We live in the digital age where it seems like every day a new WiFi-connected electronic consumer advice hits the market. In fact, the number of network-connected devices per person around the world was 3.47 in 2015, and it’s now 6.58. These devices add great value to our lives, whether that’s in the form of entertainment or quality of life improvements. However, the increased number of devices can put extra pressure on our wireless networks, leading to subpar WiFi signal strength and overall decreased performance.
With the growth of Internet-of-Things (IoT) and smart devices, we can only predict that the demand put on our WiFi networks will continue to rise. This is where a WiFi analyzer comes in. With a WiFi analyzer app, you can perform a deep dive into your wireless network, including doing a WiFi survey, to determine exactly how well your network is performing and how you can improve it.
Understanding how your WiFi is performing can help you address any weak points and significantly increase the usability of your devices. If you’re planning your network access points, you can also save considerable time and energy by getting it right the first time.
How Does WiFi Analyzer Work?
Before we delve into how a WiFi Analyzer works, let’s just have a quick recap of what a WiFi Analyzer is.
What is a WiFi Analyzer?
Put simply, a WiFi analyzer will analyze your wireless network, helping you to identify any dead spots and optimize your access point locations. An access point is a piece of wireless network hardware that essentially acts as a portal for your main local area network. Access points are used to extend the network range, and so are common in larger buildings like offices or even homes that have a lot of WiFi-connected devices.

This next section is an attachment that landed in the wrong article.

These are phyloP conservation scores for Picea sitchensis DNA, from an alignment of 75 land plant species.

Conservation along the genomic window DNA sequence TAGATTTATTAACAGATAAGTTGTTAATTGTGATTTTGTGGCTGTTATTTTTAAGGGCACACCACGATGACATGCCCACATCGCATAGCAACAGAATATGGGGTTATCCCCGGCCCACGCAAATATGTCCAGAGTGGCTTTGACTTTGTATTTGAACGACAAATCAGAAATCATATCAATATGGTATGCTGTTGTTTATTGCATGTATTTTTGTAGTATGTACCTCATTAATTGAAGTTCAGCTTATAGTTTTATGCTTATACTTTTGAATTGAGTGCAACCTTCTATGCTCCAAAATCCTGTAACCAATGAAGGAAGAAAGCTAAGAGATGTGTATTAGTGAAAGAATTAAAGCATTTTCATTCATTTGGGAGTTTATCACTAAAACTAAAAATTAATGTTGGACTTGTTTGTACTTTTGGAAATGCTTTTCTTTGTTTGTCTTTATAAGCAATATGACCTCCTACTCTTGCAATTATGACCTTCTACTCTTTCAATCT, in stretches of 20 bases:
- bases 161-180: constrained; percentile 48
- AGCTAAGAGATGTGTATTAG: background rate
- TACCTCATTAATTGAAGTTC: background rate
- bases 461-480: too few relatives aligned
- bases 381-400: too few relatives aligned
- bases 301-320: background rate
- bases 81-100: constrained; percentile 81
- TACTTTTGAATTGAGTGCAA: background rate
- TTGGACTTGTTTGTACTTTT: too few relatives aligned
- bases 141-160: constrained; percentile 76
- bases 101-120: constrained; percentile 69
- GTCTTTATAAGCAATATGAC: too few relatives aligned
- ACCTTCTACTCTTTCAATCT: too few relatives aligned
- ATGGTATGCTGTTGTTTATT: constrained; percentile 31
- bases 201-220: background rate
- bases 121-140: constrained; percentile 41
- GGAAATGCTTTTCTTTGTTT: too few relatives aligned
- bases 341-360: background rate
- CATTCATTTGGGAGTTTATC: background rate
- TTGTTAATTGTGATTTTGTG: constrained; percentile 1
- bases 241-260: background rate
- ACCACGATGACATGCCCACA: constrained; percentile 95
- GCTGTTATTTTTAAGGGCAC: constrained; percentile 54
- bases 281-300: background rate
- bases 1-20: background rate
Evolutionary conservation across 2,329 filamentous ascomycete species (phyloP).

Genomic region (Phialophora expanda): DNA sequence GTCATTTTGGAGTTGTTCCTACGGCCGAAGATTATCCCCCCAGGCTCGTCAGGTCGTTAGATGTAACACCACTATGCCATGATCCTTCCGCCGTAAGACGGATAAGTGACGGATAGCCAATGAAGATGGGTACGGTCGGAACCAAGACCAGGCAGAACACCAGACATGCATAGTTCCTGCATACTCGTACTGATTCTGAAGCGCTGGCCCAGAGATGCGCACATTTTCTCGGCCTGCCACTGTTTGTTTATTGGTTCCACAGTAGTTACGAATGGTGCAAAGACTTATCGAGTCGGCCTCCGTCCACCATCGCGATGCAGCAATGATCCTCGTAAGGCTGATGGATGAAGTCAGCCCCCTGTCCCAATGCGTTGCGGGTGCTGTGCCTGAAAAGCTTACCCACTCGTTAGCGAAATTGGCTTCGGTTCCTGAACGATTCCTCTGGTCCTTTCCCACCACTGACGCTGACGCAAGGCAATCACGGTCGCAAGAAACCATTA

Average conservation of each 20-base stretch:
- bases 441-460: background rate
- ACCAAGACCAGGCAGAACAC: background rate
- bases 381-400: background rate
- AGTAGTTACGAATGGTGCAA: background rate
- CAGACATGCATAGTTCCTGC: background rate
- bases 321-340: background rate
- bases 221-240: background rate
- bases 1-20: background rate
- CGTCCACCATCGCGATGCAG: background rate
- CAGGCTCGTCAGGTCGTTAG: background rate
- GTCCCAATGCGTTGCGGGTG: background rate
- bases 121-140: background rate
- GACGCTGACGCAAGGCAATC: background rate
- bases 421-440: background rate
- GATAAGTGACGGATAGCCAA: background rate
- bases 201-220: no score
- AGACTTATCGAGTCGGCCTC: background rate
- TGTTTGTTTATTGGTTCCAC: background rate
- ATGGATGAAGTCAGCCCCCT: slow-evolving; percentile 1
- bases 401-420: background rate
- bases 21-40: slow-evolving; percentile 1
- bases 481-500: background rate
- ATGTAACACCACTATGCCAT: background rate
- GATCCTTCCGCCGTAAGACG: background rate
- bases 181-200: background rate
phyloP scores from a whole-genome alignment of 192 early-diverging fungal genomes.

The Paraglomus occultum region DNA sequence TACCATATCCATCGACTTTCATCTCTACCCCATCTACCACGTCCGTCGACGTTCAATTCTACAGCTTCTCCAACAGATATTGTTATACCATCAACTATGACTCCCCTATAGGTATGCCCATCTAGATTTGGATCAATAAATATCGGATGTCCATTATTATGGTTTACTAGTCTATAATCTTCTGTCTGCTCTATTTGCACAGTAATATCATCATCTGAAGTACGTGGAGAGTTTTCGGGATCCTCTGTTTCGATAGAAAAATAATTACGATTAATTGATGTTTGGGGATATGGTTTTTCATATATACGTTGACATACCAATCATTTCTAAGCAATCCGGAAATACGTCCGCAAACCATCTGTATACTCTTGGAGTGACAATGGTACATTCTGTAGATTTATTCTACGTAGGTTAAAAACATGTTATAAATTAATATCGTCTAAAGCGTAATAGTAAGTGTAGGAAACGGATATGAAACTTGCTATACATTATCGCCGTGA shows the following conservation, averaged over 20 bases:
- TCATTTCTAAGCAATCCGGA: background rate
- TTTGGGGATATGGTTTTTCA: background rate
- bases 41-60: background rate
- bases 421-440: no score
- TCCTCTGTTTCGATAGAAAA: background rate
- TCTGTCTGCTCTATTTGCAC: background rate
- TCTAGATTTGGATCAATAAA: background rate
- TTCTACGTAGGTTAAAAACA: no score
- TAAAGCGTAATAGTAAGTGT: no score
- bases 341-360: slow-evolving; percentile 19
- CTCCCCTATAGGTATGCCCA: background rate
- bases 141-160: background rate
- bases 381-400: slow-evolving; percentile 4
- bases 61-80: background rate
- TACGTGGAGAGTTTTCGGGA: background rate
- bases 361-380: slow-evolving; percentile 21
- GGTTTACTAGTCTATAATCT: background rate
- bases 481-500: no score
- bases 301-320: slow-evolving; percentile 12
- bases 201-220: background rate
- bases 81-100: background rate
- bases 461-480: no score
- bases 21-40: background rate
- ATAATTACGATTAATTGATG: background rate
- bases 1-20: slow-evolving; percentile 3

Deciding where to put your access points is crucial to getting optimal WiFi performance. This is where a WiFi analyzer app comes in. Without a WiFi analyzer app, you’d be left doing guesswork based on your knowledge of which factors increase WiFi interference or act as obstructions. A WiFi analyzer app does this all for you and in a matter of seconds.
How Does It Work?
The WiFi Analyzer app will scan the local area to quickly determine which wireless networks are nearby. You will usually be asked to upload a map of the location for a more accurate reading that’s easier to dissect. It will tell you the network names, often called the Service Set Identifiers (SSIDs). It will also tell you the signal strength and any security settings. The app also helps you discover any radio signal leakages, significant noise sources, and overview your channel usage. You can then use this information to plan your network access points or make other changes to your network setup, such as which channels should be used by which devices.
How to Read WiFi Analyzer
A good WiFi analyzer app will give you a wealth of information about your network, but it can often be difficult to make sense of the data if WiFi networks aren’t your area of expertise. WiFi analyzer apps should explain everything you need to know, but here’s a quick guide of what you can expect and how to read it.